Somewhere during my ownership of my two 750’s, I came to discover that the stock header pipes with the cross-over pipe noticeably helps the performance of these bikes.
On one 750, I had a complete stock exhaust system, with rotted out ends. This bike pulled like a freight train; waaaaaaay better than the other 750 that was otherwise identical except for a non-crossover system with Jardine Classics (that breathe very well).
So when I replaced the rotted stock system, I made sure to retain the stock headers and crossover, but replace only the rotted mufflers. Unfortunately, I didn’t take pictures or notes of that work on that bike. However, I finally got sick of the power difference between the two bikes, and decided to add the crossover to the other bike as well… And *this* time, I got pics… So here we go…
First, the parts. Besides a complete stock exhaust system to be cut up, you need a few things:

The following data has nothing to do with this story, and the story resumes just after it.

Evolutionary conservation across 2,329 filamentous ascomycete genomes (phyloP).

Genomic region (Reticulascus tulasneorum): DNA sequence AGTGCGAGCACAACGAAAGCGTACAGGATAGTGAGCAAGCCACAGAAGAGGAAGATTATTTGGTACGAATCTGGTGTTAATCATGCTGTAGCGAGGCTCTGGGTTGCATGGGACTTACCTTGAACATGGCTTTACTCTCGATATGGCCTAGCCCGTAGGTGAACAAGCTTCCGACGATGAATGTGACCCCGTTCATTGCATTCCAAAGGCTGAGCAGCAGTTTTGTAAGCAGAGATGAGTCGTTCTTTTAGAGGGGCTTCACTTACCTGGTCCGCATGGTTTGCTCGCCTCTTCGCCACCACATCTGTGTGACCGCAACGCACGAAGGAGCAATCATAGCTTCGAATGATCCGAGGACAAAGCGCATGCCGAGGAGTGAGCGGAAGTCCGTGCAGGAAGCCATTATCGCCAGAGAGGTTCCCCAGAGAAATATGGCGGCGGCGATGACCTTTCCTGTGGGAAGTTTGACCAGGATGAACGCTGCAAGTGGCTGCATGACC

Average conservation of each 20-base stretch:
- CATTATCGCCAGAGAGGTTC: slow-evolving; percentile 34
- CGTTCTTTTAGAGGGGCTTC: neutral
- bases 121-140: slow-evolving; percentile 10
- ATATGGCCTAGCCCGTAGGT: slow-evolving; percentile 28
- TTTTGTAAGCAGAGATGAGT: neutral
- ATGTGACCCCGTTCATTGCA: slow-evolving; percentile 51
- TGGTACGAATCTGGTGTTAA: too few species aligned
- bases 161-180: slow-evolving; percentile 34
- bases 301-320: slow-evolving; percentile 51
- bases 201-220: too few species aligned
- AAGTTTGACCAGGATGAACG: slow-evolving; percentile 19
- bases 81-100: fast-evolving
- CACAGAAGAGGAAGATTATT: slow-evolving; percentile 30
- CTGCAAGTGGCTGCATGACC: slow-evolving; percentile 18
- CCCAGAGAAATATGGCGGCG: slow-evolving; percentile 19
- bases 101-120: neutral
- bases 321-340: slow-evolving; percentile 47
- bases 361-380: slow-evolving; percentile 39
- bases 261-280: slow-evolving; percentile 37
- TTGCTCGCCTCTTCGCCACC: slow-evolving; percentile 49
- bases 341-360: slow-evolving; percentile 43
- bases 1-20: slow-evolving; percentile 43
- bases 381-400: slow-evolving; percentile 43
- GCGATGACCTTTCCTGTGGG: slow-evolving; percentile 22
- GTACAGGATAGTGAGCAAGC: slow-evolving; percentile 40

Optionally, fiber wrap (because in my case, the pipes are cosmetically challenged):And the stainless steel straps to hold the wrap in place:And the high-temp paint to 1.) paint the pipes after sanding and before wrapping and, 2.) paint the wrap after it dries (from wetting during application):And of course, muffler clamps (again, from Dennis Kirk)… you don’t want your mufflers to fall off do you? Or leak…:First, you have to cut the stock mufflers off the stock headers. Inside the pipes, underneath the chrome and the outer pipe of the double-wall pipe, there is a gap between where the inner-wall of the header pipe and the baffle in the muffler almost meet up. This is where you cut.Looking inside the now-cut-off muffler, you can see how close I cut next to the baffle pipe, just catching the edge of it:Here’s the whole carcass:But now here’s where you approach the main catch of this whole thing. At this point, you have to clean up the left-over bits of the muffler that are still welded to the header pipe. But, once you grind all that off, you have to keep going; because the clean pipe is actually about 1 9/16 inches. This means that your 1 1/2 inch slip-on does not yet fit. So, grind, grind, grind, and let me tell you; this pipe is no soft metal… Here’s what it looks like ground down to about 1 1/2 inch:Then, if you haven’t already at this point, it’s time to optionally apply the fiber wrap. You need to sand the pipes, paint them with the high-temp paint, let that dry, apply the wrap (wetting it along the way), let the wrap dry overnight and/or in the sun, and then paint the wrapped pipes again, this time to seal it from the elements. Here’s a look at the wrapped, but as-yet un-painted headers:…and a close-up of the top strap in action. Note that I started at about the place where the pipes clear the head; you don’t want to start to close to the beginning, or you can’t get the header clamp in place. Also note that at the start of the wrap, you wrap it *under*, so the loose end is not exposed: …and here’s the other end, where you really need to fold the end of the wrap under before strapping it down… I did a sloppy job, but it won’t be visible… :Okay then! So in summary, here’s the requisite “before” pic, with the rusty, non-crossed-over headers, and Jardine Classics:And here’s the “after”, with the picture taken right before the first ride:And Did I mention they smoke like CRAZY when you do this? Oh yeah… make sure that when you take your first ride, you stay in motion, or you will be bathed in the rising noxious smoke of the baking paint and fiber… Anyway, here’s the “after” taken right after the first 15 minute ride, with the freshly wrapped pipes still smoking… :And a little closer view of the pipes:And another pose:And finally, once from the rear: